Requests for information, that is not already published on our website, must be made in writing using the Freedom of Information request form, including your contact details.
All requests will be acknowledged and we may contact you to discuss your request.
Please be specific about the information you would like to receive and provide any additional information that would help us with our searches - such as the subject matter and a timeframe. If information requested is held by another public authority we will inform you.
If you require personal information about yourself it should be requested under the Data Protection Act 1998 as personal data is exempt under section 40 of FOIA.
Find more information on privacy and data protection.
How much does it cost?
We don’t charge for finding information for requests that would cost less than £450 to fulfil. The right to access information needs to be balanced by our need to carry out our core regulatory duties economically, efficiently and effectively.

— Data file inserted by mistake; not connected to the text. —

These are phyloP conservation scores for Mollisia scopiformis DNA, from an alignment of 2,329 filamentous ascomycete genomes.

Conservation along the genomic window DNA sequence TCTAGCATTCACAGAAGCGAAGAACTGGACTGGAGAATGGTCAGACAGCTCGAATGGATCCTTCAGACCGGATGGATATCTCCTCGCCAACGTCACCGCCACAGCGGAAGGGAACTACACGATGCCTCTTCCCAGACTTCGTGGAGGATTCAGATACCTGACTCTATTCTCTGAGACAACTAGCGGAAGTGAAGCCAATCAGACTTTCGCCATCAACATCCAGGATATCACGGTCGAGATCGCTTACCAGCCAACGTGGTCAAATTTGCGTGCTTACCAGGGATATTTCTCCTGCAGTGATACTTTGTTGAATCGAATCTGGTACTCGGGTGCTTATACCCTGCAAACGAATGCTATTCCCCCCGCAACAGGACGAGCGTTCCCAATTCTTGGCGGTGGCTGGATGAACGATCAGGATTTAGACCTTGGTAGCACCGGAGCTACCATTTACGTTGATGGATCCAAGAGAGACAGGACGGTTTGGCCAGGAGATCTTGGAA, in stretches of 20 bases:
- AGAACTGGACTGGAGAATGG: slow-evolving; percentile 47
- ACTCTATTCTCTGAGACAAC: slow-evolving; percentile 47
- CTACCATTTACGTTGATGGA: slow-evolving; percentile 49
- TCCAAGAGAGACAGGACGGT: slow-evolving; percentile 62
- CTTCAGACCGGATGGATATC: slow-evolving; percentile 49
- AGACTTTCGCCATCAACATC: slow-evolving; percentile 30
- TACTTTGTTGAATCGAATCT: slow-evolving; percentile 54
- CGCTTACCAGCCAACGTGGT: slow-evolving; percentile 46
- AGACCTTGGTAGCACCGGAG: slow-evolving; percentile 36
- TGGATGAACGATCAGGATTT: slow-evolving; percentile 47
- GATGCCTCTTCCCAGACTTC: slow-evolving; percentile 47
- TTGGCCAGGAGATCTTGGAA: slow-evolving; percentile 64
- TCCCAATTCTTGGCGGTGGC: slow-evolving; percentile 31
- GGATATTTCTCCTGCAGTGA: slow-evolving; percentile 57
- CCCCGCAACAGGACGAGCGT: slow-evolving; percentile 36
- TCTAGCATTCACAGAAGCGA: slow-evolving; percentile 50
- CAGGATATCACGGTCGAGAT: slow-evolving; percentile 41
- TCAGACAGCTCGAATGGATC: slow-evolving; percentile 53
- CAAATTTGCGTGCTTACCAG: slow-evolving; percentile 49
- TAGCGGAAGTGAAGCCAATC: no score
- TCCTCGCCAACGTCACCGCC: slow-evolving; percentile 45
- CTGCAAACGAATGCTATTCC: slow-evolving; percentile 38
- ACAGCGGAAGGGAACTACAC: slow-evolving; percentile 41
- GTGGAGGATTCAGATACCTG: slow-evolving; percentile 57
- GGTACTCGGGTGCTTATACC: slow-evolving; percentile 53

Under FOIA we can decline to comply with requests for information where the cost of finding the information would be over £450. For more information on fees we may charge under FOIA, including for postage, see our Freedom of Information Act and Environmental Information Regulations Fees Statement.
Under FOIA public authorities are entitled to withhold information when an appropriate exemption can be applied. Exemptions can be absolute or qualified. If an exemption is absolute it applies automatically. For qualified exemptions it is necessary to balance the public interest arguments for and against disclosing the information when deciding whether or not to make the disclosure. FOIA requires public authorities to disclose information unless there is good reason not to.